Common name: Chorus cicada, kihikihi-wawā
Order: Hemiptera Family: Cicadidae
In te reo cicadas are called “kihikihi” which almost certainly refers to their trilling calls. New Zealand has more than 40 species of cicada and the Chorus cicada is the largest.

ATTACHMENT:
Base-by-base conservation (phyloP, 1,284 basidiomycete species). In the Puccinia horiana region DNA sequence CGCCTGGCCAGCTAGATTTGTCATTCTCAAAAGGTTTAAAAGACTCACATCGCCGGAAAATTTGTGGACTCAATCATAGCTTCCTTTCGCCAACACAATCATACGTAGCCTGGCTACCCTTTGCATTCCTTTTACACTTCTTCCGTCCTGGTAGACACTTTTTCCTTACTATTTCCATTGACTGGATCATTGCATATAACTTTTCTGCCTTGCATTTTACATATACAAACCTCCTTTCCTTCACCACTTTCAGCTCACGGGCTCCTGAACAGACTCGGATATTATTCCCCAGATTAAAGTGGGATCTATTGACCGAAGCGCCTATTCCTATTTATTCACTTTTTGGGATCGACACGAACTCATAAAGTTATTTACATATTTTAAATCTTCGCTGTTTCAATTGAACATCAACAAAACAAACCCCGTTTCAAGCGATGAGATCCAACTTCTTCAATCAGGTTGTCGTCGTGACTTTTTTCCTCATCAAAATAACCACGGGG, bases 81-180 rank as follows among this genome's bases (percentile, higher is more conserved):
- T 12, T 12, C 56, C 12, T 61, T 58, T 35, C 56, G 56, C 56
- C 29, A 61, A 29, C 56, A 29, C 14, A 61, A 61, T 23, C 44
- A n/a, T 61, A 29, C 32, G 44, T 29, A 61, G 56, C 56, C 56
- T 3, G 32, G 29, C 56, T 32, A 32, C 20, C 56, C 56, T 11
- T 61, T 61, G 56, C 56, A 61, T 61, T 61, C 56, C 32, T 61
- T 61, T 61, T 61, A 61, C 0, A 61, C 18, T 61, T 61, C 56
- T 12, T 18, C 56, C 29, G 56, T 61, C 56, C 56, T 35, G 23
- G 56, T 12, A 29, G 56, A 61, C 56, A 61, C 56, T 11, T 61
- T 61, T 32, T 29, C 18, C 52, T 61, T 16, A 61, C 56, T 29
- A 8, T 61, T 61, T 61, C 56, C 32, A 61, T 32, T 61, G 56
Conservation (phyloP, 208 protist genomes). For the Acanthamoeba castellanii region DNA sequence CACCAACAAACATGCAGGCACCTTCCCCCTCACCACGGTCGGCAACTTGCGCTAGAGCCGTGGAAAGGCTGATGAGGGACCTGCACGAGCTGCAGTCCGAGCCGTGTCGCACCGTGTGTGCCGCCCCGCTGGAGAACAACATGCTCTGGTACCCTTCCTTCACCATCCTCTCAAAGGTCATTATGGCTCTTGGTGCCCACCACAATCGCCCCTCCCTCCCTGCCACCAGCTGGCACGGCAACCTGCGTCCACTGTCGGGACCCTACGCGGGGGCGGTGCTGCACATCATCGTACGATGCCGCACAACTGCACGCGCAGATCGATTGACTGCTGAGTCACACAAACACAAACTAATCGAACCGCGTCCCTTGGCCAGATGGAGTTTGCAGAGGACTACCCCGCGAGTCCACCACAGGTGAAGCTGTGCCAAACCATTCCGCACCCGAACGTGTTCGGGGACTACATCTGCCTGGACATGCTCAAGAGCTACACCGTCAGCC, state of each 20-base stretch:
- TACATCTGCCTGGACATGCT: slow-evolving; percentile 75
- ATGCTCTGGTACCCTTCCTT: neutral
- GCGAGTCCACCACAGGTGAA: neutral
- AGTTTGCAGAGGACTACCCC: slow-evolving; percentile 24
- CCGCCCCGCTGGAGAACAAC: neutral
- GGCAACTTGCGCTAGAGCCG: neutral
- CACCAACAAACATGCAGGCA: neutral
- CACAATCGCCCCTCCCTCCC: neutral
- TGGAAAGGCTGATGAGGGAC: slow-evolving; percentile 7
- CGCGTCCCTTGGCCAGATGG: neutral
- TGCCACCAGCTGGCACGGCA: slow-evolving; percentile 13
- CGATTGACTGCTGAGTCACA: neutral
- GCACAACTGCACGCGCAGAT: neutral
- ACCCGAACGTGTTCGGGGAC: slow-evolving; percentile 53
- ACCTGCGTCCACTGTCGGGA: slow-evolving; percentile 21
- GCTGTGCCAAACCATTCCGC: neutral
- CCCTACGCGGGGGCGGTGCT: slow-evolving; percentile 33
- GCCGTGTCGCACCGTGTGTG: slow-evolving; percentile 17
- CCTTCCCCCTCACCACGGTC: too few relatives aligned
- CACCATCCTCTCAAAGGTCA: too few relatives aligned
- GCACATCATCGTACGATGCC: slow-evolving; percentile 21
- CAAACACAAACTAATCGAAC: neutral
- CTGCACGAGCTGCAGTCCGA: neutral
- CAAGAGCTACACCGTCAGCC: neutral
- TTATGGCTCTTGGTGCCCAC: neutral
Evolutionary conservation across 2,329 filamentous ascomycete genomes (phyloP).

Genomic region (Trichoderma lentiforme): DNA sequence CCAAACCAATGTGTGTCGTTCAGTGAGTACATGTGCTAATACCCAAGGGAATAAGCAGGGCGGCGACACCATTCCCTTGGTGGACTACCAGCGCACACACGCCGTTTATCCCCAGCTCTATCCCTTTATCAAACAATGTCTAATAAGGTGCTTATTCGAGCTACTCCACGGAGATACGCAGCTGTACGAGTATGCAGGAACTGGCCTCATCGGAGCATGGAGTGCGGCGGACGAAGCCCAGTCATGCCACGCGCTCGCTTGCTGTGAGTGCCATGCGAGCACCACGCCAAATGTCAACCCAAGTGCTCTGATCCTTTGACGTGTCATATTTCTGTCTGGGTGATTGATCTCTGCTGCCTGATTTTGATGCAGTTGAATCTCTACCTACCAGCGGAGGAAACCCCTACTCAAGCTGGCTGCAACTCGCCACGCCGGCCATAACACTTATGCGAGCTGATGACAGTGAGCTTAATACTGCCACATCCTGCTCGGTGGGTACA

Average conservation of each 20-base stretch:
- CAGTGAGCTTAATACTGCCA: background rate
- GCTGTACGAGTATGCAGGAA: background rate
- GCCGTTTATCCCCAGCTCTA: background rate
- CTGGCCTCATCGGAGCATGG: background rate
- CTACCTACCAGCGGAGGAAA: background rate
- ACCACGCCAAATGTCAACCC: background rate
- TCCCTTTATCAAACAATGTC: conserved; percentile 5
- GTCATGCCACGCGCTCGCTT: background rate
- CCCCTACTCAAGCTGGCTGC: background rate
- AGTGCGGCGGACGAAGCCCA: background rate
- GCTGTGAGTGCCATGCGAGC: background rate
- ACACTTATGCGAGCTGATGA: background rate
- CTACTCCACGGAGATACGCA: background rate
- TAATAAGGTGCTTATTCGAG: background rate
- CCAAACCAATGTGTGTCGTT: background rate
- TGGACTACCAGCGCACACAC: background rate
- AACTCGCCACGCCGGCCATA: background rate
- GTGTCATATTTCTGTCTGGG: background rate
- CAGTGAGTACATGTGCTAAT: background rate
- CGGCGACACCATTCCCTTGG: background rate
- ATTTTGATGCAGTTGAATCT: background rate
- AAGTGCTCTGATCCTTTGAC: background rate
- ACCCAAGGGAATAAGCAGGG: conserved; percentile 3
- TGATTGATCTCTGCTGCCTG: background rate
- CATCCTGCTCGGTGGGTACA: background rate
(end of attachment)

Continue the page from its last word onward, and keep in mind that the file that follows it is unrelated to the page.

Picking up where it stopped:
While we think of cicadas as loud, flying insects, they actually spend most of their lives underground. The females lay eggs on plants and the nymphs which hatch out fall to and burrow into the ground. They feed on sap from plant roots until they’re ready to mature. They emerge during the night and shed their skin can often be found tree trunks during the summer. No one knows how long they stay under the ground but in some species it can be several years. The pharoah cicada (Magicicada septendecim) in America spends 17 years under ground!